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When my nine-year-old son, Max, was diagnosed with ADHD last year, I immediately went into education mode. I started reading books. I watched videos. I signed up for a parenting class. So many of the struggles my husband and I had been having with our parenting suddenly made sense.

Something else made sense too—something that had very little to do with Max, and yet everything to with him.

I came across information about a condition that often goes along with ADHD called Oppositional Defiant Disorder, or ODD. Children with ODD tend to have a great deal of aggression. They make a habit of bothering, irritating, and provoking other people on purpose. They can be mean, hostile, and defiant, often refusing to comply with adults’ requests or rules. They consistently blame others for their mistakes. They tend to be touchy and easily annoyed. They lose their temper frequently, with outbursts of aggression. Some children outgrow it; others do not. Untreated, ODD can lead to behavioral problems in adolescence, and substance abuse later in life.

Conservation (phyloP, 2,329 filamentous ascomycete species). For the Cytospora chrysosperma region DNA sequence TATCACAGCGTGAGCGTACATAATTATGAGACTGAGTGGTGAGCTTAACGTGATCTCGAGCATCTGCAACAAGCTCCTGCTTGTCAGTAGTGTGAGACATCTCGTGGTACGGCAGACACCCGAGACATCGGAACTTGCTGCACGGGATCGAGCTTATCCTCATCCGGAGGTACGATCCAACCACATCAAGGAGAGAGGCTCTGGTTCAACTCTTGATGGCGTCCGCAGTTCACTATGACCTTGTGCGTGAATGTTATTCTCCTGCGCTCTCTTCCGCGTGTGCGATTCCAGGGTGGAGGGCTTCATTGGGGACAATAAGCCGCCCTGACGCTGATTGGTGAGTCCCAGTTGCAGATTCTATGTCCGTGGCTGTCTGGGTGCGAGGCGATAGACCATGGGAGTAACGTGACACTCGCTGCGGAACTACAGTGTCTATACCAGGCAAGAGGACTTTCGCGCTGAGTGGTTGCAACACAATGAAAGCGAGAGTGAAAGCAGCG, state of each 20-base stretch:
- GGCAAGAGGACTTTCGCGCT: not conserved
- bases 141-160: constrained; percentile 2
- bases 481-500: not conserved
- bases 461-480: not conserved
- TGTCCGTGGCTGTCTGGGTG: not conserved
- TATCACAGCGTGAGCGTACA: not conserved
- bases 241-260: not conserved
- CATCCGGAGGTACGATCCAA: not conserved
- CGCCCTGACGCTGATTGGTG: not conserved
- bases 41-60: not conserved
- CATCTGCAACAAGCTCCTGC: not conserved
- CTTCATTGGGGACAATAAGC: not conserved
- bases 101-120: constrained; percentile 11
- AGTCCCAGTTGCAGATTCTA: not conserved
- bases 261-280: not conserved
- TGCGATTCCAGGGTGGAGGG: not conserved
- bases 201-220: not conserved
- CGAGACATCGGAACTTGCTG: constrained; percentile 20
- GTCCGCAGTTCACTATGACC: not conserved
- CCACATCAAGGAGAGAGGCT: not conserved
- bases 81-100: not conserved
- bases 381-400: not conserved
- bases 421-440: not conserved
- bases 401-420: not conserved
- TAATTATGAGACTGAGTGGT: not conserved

This didn’t describe my Max, but it did perfectly describe someone else: my brother, Paul.

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